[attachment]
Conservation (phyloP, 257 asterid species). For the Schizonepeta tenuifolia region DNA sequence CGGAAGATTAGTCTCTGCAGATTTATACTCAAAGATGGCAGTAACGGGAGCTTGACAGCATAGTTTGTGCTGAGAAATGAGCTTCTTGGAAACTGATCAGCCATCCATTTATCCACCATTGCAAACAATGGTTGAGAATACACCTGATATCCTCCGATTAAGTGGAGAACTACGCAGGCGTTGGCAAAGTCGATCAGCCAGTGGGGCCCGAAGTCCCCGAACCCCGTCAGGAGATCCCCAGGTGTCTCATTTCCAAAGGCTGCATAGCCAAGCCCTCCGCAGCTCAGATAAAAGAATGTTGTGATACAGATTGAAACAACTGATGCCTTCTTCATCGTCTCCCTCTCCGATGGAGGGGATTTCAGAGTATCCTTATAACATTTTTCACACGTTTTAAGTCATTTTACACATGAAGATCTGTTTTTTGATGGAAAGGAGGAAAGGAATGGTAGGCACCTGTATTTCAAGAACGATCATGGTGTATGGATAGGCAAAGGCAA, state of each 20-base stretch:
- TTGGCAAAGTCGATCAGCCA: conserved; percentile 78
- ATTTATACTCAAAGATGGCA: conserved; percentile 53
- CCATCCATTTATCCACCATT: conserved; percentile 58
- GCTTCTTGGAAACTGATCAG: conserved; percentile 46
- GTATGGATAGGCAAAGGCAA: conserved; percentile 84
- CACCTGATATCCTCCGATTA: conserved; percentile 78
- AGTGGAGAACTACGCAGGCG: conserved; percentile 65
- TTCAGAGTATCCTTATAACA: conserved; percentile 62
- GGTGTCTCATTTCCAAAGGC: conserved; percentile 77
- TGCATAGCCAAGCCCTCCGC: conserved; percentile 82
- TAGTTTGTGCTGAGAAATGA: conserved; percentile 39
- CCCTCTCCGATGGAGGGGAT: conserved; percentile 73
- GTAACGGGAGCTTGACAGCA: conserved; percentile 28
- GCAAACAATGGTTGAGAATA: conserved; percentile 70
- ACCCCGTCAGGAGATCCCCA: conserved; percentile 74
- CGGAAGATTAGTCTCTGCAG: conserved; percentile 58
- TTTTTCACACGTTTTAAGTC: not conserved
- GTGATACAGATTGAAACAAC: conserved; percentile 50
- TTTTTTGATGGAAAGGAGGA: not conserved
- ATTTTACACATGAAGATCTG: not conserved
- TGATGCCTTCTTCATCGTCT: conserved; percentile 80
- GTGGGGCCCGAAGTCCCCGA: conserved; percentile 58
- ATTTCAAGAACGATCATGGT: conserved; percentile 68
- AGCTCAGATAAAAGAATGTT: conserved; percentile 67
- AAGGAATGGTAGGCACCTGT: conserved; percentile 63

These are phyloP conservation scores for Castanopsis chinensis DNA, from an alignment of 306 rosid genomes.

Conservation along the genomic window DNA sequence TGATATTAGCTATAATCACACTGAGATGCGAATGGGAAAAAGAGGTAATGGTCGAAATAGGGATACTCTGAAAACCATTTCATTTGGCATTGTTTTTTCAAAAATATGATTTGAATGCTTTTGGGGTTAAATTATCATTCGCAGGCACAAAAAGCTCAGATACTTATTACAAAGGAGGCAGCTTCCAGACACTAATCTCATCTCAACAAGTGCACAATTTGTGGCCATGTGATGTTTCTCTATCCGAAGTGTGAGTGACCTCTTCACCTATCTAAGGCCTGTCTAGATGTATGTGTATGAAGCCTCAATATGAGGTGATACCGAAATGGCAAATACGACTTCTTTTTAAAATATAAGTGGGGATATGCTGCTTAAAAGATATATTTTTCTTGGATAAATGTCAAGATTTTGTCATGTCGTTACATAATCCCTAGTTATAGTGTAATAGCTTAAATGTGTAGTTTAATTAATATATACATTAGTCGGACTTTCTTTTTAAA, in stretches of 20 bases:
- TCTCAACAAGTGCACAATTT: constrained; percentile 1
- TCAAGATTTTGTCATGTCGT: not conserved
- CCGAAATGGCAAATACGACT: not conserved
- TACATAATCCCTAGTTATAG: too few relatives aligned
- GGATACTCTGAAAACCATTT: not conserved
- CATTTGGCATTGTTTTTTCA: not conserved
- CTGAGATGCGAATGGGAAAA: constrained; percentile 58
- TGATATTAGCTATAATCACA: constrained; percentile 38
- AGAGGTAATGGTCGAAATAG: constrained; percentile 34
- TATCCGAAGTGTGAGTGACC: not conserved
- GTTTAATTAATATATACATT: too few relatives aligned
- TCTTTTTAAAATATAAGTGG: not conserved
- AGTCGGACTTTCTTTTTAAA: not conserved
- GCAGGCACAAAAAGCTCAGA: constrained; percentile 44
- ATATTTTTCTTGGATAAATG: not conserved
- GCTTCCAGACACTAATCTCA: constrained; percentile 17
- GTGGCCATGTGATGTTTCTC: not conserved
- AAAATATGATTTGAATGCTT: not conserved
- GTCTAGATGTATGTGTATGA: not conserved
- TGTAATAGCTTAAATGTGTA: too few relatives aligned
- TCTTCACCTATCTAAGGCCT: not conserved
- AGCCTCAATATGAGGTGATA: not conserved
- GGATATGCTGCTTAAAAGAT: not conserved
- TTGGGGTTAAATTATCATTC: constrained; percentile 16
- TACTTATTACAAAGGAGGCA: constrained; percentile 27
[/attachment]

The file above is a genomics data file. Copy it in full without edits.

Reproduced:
Conservation (phyloP, 257 asterid species). For the Schizonepeta tenuifolia region DNA sequence CGGAAGATTAGTCTCTGCAGATTTATACTCAAAGATGGCAGTAACGGGAGCTTGACAGCATAGTTTGTGCTGAGAAATGAGCTTCTTGGAAACTGATCAGCCATCCATTTATCCACCATTGCAAACAATGGTTGAGAATACACCTGATATCCTCCGATTAAGTGGAGAACTACGCAGGCGTTGGCAAAGTCGATCAGCCAGTGGGGCCCGAAGTCCCCGAACCCCGTCAGGAGATCCCCAGGTGTCTCATTTCCAAAGGCTGCATAGCCAAGCCCTCCGCAGCTCAGATAAAAGAATGTTGTGATACAGATTGAAACAACTGATGCCTTCTTCATCGTCTCCCTCTCCGATGGAGGGGATTTCAGAGTATCCTTATAACATTTTTCACACGTTTTAAGTCATTTTACACATGAAGATCTGTTTTTTGATGGAAAGGAGGAAAGGAATGGTAGGCACCTGTATTTCAAGAACGATCATGGTGTATGGATAGGCAAAGGCAA, state of each 20-base stretch:
- TTGGCAAAGTCGATCAGCCA: conserved; percentile 78
- ATTTATACTCAAAGATGGCA: conserved; percentile 53
- CCATCCATTTATCCACCATT: conserved; percentile 58
- GCTTCTTGGAAACTGATCAG: conserved; percentile 46
- GTATGGATAGGCAAAGGCAA: conserved; percentile 84
- CACCTGATATCCTCCGATTA: conserved; percentile 78
- AGTGGAGAACTACGCAGGCG: conserved; percentile 65
- TTCAGAGTATCCTTATAACA: conserved; percentile 62
- GGTGTCTCATTTCCAAAGGC: conserved; percentile 77
- TGCATAGCCAAGCCCTCCGC: conserved; percentile 82
- TAGTTTGTGCTGAGAAATGA: conserved; percentile 39
- CCCTCTCCGATGGAGGGGAT: conserved; percentile 73
- GTAACGGGAGCTTGACAGCA: conserved; percentile 28
- GCAAACAATGGTTGAGAATA: conserved; percentile 70
- ACCCCGTCAGGAGATCCCCA: conserved; percentile 74
- CGGAAGATTAGTCTCTGCAG: conserved; percentile 58
- TTTTTCACACGTTTTAAGTC: not conserved
- GTGATACAGATTGAAACAAC: conserved; percentile 50
- TTTTTTGATGGAAAGGAGGA: not conserved
- ATTTTACACATGAAGATCTG: not conserved
- TGATGCCTTCTTCATCGTCT: conserved; percentile 80
- GTGGGGCCCGAAGTCCCCGA: conserved; percentile 58
- ATTTCAAGAACGATCATGGT: conserved; percentile 68
- AGCTCAGATAAAAGAATGTT: conserved; percentile 67
- AAGGAATGGTAGGCACCTGT: conserved; percentile 63

These are phyloP conservation scores for Castanopsis chinensis DNA, from an alignment of 306 rosid genomes.

Conservation along the genomic window DNA sequence TGATATTAGCTATAATCACACTGAGATGCGAATGGGAAAAAGAGGTAATGGTCGAAATAGGGATACTCTGAAAACCATTTCATTTGGCATTGTTTTTTCAAAAATATGATTTGAATGCTTTTGGGGTTAAATTATCATTCGCAGGCACAAAAAGCTCAGATACTTATTACAAAGGAGGCAGCTTCCAGACACTAATCTCATCTCAACAAGTGCACAATTTGTGGCCATGTGATGTTTCTCTATCCGAAGTGTGAGTGACCTCTTCACCTATCTAAGGCCTGTCTAGATGTATGTGTATGAAGCCTCAATATGAGGTGATACCGAAATGGCAAATACGACTTCTTTTTAAAATATAAGTGGGGATATGCTGCTTAAAAGATATATTTTTCTTGGATAAATGTCAAGATTTTGTCATGTCGTTACATAATCCCTAGTTATAGTGTAATAGCTTAAATGTGTAGTTTAATTAATATATACATTAGTCGGACTTTCTTTTTAAA, in stretches of 20 bases:
- TCTCAACAAGTGCACAATTT: constrained; percentile 1
- TCAAGATTTTGTCATGTCGT: not conserved
- CCGAAATGGCAAATACGACT: not conserved
- TACATAATCCCTAGTTATAG: too few relatives aligned
- GGATACTCTGAAAACCATTT: not conserved
- CATTTGGCATTGTTTTTTCA: not conserved
- CTGAGATGCGAATGGGAAAA: constrained; percentile 58
- TGATATTAGCTATAATCACA: constrained; percentile 38
- AGAGGTAATGGTCGAAATAG: constrained; percentile 34
- TATCCGAAGTGTGAGTGACC: not conserved
- GTTTAATTAATATATACATT: too few relatives aligned
- TCTTTTTAAAATATAAGTGG: not conserved
- AGTCGGACTTTCTTTTTAAA: not conserved
- GCAGGCACAAAAAGCTCAGA: constrained; percentile 44
- ATATTTTTCTTGGATAAATG: not conserved
- GCTTCCAGACACTAATCTCA: constrained; percentile 17
- GTGGCCATGTGATGTTTCTC: not conserved
- AAAATATGATTTGAATGCTT: not conserved
- GTCTAGATGTATGTGTATGA: not conserved
- TGTAATAGCTTAAATGTGTA: too few relatives aligned
- TCTTCACCTATCTAAGGCCT: not conserved
- AGCCTCAATATGAGGTGATA: not conserved
- GGATATGCTGCTTAAAAGAT: not conserved
- TTGGGGTTAAATTATCATTC: constrained; percentile 16
- TACTTATTACAAAGGAGGCA: constrained; percentile 27